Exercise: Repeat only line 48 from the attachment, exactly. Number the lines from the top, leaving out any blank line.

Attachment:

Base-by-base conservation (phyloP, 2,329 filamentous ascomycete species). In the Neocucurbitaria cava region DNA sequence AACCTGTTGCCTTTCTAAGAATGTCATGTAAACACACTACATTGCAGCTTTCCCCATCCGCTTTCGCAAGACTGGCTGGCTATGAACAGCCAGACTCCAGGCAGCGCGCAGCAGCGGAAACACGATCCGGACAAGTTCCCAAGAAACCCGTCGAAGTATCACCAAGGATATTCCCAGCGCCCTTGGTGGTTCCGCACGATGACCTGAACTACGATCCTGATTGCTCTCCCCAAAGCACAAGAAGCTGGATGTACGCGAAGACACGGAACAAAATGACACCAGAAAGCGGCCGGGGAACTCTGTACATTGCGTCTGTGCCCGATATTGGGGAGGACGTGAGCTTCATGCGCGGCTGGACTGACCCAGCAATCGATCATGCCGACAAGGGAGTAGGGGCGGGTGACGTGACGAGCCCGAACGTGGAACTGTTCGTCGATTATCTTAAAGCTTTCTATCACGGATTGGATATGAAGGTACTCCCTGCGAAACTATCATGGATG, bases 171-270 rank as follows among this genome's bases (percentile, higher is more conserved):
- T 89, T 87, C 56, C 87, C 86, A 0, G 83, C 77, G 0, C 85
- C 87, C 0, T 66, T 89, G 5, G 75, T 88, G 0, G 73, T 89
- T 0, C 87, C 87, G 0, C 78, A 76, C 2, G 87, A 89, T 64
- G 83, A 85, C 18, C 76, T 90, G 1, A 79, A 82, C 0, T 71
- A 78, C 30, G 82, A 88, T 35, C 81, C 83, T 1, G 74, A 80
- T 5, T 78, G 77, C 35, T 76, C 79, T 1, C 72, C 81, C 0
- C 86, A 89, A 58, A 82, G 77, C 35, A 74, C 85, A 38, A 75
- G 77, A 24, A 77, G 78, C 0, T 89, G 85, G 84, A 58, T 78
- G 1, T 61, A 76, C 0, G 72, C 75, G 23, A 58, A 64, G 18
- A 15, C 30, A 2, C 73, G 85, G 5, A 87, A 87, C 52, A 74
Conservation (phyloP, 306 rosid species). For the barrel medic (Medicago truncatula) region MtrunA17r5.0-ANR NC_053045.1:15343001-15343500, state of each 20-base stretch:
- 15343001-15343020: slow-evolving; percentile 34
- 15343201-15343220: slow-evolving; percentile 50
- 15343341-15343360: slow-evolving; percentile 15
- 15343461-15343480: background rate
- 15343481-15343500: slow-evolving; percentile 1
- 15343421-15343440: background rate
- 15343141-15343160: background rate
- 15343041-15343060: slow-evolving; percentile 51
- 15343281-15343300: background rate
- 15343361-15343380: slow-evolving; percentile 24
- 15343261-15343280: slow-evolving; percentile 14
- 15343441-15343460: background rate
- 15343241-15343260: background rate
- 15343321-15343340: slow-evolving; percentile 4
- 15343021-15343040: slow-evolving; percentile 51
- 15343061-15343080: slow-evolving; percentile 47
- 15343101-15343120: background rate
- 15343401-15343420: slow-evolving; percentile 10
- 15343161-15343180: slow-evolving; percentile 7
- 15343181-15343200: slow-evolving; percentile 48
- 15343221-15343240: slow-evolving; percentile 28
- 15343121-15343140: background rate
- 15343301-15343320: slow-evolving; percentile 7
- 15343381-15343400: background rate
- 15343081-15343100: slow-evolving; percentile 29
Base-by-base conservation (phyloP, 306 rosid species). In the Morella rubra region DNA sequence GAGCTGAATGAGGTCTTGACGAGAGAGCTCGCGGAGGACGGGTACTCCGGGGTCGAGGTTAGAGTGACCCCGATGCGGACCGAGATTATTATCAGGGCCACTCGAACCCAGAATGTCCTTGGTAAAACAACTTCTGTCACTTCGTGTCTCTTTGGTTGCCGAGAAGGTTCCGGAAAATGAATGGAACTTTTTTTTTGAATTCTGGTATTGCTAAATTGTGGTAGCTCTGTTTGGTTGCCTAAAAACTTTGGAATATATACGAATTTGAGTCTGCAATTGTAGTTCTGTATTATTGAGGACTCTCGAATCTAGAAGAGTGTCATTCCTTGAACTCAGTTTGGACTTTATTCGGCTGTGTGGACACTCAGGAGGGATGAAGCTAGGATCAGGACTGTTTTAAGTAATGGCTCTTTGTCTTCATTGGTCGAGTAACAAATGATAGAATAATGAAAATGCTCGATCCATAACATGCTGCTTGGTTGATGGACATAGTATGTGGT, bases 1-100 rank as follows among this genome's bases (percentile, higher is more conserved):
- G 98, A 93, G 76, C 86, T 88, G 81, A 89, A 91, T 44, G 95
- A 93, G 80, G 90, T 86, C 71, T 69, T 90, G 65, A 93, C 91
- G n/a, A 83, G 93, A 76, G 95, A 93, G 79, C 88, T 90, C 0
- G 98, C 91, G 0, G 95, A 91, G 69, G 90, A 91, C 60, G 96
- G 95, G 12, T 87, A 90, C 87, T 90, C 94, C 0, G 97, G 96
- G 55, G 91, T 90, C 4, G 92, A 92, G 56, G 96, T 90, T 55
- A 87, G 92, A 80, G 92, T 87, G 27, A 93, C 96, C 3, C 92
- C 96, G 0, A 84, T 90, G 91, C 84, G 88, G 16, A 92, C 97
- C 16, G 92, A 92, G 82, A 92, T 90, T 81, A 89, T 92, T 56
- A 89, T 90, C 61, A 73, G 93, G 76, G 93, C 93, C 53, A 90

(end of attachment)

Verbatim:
- A 89, T 90, C 61, A 73, G 93, G 76, G 93, C 93, C 53, A 90